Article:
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Netflix’s ‘The Crown’ And ‘Downton Abbey’ Have A Connection

While The Crown is a Netflix series based on the actual life of Queen Elizabeth II, this article might reveal some spoilers if you haven’t watched the full series.

If it seemed as though the new Netflix series The Crown is the right medicine for the Downton Abbey flu, well that would make sense because there is some interesting overlap that is not immediately evident. As we see flashbacks of Queen Elizabeth’s childhood and perhaps her grandest hobby, her horses, we meet a man from her past who is the link to Downton Abbey.

The Crown is not just providing people with entertainment, but also with a history lesson that many have missed about the abdication of King Edward VIII, says the Inquisitr. King Edward, known to his family as David, was the playboy king who gave up the throne to marry the love of his life, Wallis Warfield Simpson, an American woman who was already twice divorced. While The Crown doesn’t cover the abdication, it deals with the aftermath, which shows Queen Elizabeth II’s relationship with the uncle whose choices set her reign in motion.

Almost at the end of Season 1 of The Crown, we meet a new character in the Queen Elizabeth saga, Lord Carnarvon, or “Porchie,” who is the queen’s racing manager in charge of her stables according to Vanity Fair. Porchie is short for Porchester, as in Lord Porchester, which is what he was before inheriting his father’s title, Lord Carnarvon.


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It seems Porchie had a thing for Elizabeth back when she was Princess Elizabeth, but she only had eyes for Philip. Queen Elizabeth tells Prince Philip, when he shows some jealousy for the bond that she and Porchie share, that Porchie is family and has been around so long he is “part of the furniture.” Prince Philip responds that it’s fine, as long as she doesn’t sit on him.

The Crown does not suggest that Queen Elizabeth actually had an affair with Porchie, but they do hint at some chemistry, and they more than hint that it bothers Prince Philip, who was nobody’s first choice for the husband of the heir to the throne.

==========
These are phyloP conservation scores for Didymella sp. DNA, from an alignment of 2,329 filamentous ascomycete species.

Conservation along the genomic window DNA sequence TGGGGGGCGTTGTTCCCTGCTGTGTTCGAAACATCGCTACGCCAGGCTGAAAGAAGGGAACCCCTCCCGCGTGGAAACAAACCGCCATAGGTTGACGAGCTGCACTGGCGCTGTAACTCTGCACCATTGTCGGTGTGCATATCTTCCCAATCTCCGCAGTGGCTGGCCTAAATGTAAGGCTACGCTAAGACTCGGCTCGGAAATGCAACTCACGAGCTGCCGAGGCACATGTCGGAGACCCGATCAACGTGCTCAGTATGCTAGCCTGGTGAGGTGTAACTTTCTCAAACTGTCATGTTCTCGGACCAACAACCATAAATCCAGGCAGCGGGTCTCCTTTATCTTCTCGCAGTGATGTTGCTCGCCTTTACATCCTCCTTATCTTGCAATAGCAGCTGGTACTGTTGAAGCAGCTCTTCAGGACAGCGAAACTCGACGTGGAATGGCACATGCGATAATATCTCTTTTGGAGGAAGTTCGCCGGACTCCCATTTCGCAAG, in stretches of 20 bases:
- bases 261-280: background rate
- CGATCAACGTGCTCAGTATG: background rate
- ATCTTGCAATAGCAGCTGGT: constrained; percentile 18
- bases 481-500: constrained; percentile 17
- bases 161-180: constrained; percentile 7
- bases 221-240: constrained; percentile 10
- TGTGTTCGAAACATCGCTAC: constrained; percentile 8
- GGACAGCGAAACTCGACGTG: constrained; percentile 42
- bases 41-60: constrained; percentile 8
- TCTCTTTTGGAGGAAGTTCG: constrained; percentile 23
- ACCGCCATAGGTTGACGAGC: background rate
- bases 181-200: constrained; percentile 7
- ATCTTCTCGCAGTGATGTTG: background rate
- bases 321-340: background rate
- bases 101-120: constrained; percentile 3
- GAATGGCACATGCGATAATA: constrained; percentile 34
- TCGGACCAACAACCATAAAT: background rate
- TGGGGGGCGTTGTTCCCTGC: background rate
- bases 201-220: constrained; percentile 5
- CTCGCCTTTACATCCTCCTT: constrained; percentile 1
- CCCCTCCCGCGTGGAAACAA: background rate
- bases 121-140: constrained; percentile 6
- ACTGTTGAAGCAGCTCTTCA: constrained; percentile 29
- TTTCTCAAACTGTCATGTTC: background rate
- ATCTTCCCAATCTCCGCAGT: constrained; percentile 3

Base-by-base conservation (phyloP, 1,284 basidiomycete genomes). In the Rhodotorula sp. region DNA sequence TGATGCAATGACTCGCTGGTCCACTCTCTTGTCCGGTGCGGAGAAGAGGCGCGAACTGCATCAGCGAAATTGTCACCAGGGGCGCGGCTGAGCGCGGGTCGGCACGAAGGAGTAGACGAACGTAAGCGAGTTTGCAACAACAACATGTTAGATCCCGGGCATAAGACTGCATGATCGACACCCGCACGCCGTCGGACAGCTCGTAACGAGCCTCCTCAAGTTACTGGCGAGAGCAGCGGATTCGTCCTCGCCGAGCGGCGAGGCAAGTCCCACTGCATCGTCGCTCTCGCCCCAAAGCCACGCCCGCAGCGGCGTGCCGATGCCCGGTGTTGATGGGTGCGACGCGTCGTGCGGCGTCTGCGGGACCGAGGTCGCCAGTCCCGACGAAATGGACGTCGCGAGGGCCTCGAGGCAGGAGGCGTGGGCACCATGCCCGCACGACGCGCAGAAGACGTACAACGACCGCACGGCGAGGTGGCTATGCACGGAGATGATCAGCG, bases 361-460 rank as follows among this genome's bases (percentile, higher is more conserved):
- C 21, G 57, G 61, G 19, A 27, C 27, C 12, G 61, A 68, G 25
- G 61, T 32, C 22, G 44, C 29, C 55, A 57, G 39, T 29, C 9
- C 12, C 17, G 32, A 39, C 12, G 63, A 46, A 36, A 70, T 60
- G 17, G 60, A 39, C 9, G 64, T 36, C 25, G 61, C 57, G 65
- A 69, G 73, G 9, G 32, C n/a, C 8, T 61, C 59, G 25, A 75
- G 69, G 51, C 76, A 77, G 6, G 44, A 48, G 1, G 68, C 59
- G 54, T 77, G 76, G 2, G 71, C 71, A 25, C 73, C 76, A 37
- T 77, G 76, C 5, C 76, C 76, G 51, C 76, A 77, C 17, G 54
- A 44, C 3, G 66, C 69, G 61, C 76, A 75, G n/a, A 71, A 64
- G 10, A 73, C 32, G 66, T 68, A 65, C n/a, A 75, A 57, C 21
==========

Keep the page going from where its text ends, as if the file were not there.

“I have nothing to hide from you. Nothing. Porchie is a friend, and yes, there are those who would have preferred me to marry him. Indeed, marriage with him might have been easier, might have even worked better than ours.”

But in response to what is perhaps Prince Philip’s deflection about his own infidelity (we often see a drunken, partying Philip, rolling in and out of English convertible sports cars), Queen Elizabeth gets quite frank with the prince.

“But to everyone’s regret and frustration, the only person I have ever loved is you. And can you honestly look me in the eye and say the same?”

Which leads to why Porchie was preferred and how The Crown and Downton Abbey have something in common. Though Philip was a prince, he had a rough upbringing for a royal, as his father was nearly executed, and the family was driven out of Greece and virtually homeless for much of Philip’s life, until he was taken in by his uncle, Lord Mountbatten (“call me Dickie”), and dropped his own very German sounding surname for Uncle Dickie’s name, Mountbatten (a reworking of his mother’s family name, Battenberg).

Porchie, on the other hand, was born Henry George Reginald Molyneux Herbert, the son of the sixth Earl. Porchie was schooled at Eton, and a serving member of the Royal Horse Guards during World War II. Porchie had all of the bells and whistles, plus the cute WASPy nickname. But here is where the Downton Abbey thing kicks in: Porchie was born at Highclere Castle, which is the estate known as Downton Abbey, the home of Lord Grantham and family in the ITV/PBS series of the same name. Highclere is Porchie’s ancestral family home.

As a child, Princess Elizabeth spent time at Highclere Castle as a guest of the Carnarvon family, which is one reason that Queen Elizabeth loved Downton Abbey.

“She loves watching Downton Abbey and pointing out things they have got wrong, partly because she is familiar with Highclere Castle, where it is filmed.”

And that is the far less than six degrees of separation for the English aristocracy.

Are you surprised to see how the worlds of The Crown and Downton Abbey collide?

[Featured Image by PRNewsFoto/Crystal Cruises/AP Images]

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